For the past month or so I have been using two online resources to focus my motivation into effective practice. These are the Watts Atelier online and Proko. Both are very similar, mainly because Proko is run by a student of Jeff Watts, and even though each resource has a clear well thought out progression from drawing basics to more advanced techniques each course progression varies slightly. So I pooled the two resources together and came up with a progression of my own that I will follow.

The hierarchy of art

I have always believe in a hierarchy of representational art, meaning that you need to learn or master one piece of  the puzzle before you can master the next. For example, all master works are the combination of only 5 major elements; drawing, value, edges, color and composition. The order of importance is debatable and some artist wrap value in with color, but I consider it to be so important that it should stand on its own. But, the hierarchy I believe in is this.

  • Drawing is paramount. If you don’t have a good grasp of the drawing basics it doesn’t matter how amazing your values, edges or colors are the piece will just look… “wrong”.
  • Value before color. Color is nice and pretty but value is the real workhorse here.
  • Edges, yes they are more important than color. Jut look at any masterful charcoal drawing. Honestly if the drawing, value and edges are masterful the work will be praised.
  • Color is still important but will fall apart if the above does not work.
  • Composition varies depending on skill. No matter how amazing the composition is if you can’t draw well or you don’t have a good grasp of color, value and edges the composition will be overshadowed by errors. But, a piece executed well can fall flat with a poor composition.

Don’t pass up the drawing basics!

I and most art students out there have at one point on their journey, focused too much on certain elements of art before learning the basics well. Even now at 40 I know that before a month ago I have never focused as fully on the drawing basics as I should have and because of this all of my artwork has suffered. Now, thanks to Watts Atelier and I’m extremely motivated and I plan to spend the next few years correcting my past mistakes.

Considering how important drawing is to my art I figured I should break its complexities into a clear progression that I can follow. One thing that will quickly kill motivation is lack of direction, or just simply not knowing what to do next. Much like the above hierarchy I feel that drawing itself can be broken down into areas of study where each one builds upon the next and if a foundational area is weak the whole skill set will fall apart.

Lets look at dexterity as an example. The most important aspect of the drawing basics is putting a line or shape in the correct place. Knowing where you want a line to go is vastly easier than actually putting it there. This is where practicing dexterity is necessary. One of the hardest things to draw is a straight line, if you don’t believe me then try drawing a perfectly vertical straight line about 12 inches long on the opposite side of the paper as your dominant hand, then go over that same exact line a second time without breaking it. You will find that its very difficult, the line will be wavy, not quite vertical and sometimes the slower you go the worse it is. This is why before every drawing session to help build up dexterity I practice the most basics of drawing by repeating lines and ellipses. And to make the matter even more complicated you can’t just practice ellipses or lines the same way every time. I find that I can draw ellipses or lines really well if they are angled a certain way or if they are placed on specific part of the page. So I practice them all over the page and in as many angles as possible. Then I add on even more complexity to increase dexterity. Its not enough to be able to draw a perfect ellipse anywhere on the page when your faced with drawing a cylinder that needs an ellipse perfectly placed. This is why I practice a flower like shape of ellipses. The goal is to get well drawn clean ellipses from many angles placed exactly with one end touching the center of the flower and the other end touching the outside of the flower. Sometimes I even put 4 dots on a page and draw a clean well formed ellipse that hits each of the 4 dots, it’s super difficult and I have seen a vast improvement in my dexterity by practicing this daily.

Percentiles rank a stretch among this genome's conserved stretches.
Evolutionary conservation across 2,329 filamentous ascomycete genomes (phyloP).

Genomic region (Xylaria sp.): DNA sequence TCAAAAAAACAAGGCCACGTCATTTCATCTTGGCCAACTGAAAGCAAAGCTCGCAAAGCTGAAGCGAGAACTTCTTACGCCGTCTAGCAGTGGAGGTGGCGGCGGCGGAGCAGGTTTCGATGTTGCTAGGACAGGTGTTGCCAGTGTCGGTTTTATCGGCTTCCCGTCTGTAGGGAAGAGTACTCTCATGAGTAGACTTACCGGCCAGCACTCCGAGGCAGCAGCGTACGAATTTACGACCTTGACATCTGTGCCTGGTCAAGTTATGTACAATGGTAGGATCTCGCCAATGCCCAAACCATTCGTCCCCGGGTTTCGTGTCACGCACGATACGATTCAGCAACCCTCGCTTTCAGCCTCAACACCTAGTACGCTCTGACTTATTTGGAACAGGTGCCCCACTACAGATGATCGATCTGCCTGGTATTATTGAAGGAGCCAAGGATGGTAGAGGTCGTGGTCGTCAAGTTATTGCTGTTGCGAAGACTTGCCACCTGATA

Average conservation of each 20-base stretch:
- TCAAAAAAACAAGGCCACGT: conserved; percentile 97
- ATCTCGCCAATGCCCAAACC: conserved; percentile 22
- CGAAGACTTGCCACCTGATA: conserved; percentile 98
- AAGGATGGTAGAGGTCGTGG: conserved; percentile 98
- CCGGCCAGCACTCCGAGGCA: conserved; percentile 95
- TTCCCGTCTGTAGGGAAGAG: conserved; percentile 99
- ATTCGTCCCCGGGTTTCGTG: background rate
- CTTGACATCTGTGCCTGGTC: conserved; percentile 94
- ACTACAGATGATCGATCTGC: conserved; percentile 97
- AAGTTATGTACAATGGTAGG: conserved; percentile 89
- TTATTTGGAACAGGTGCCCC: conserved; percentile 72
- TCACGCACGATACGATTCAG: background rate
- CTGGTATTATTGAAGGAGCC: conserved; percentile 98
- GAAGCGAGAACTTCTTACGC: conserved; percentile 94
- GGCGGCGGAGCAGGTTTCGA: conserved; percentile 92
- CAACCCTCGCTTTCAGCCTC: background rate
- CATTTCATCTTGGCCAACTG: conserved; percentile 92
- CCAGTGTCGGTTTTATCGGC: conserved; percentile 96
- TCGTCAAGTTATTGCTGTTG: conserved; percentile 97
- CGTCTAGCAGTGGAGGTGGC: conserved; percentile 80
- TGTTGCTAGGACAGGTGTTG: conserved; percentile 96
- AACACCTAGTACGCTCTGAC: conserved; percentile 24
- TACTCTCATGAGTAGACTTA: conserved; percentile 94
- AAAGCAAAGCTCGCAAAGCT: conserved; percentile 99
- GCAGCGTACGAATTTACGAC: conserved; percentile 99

Ok, so I went a bit off topic… Here is the basis for my writing, my artistic progression that I’m following to keep my motivation on track with effective practice.


  • Basic Shapes, cube, sphere, cylinder
  • Structure, objects as basic shapes


  • Lay-ins (loomis) all angles
  • Skull
  • Planes of head
  • Nose
  • Eyes
  • Lips
  • Ears
  • Drawing from photo and life 1min to 1hr
  • Master Studies


  • Gesture (focus on movement)
  • Bean
  • Robo bean
  • Mannequinization
  • Drawing from photo and life 1min to 1hr (focus on accuracy)
  • Master Studies

And the basis for this post, I went back to the beginning and practiced each item in turn.

The Drawings

drawing basics warmup page

focus on drawing basics by chris beaven - shapes



focus on drawing basics by chris beaven - head layins




focus on drawing basics by chris beaven - skulls







drawing basics figures


  • Session: 925
  • Work: 776
  • Width: 18"
  • Height: 24"
  • Medium: Charcoal
  • Location: Drawing practice
  • Art Time: 2.5
  • Creative Time:



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Chris Beaven

I am an Artist and a programmer currently living in the amazing state of Washington. I have a passion for art, but I'm stubborn as hell with it. My day is complete only when I do some piece of art each day, no matter how small. "There was a dream that was Rome. You could only whisper it. Anything more than a whisper and it would vanish, it was so fragile."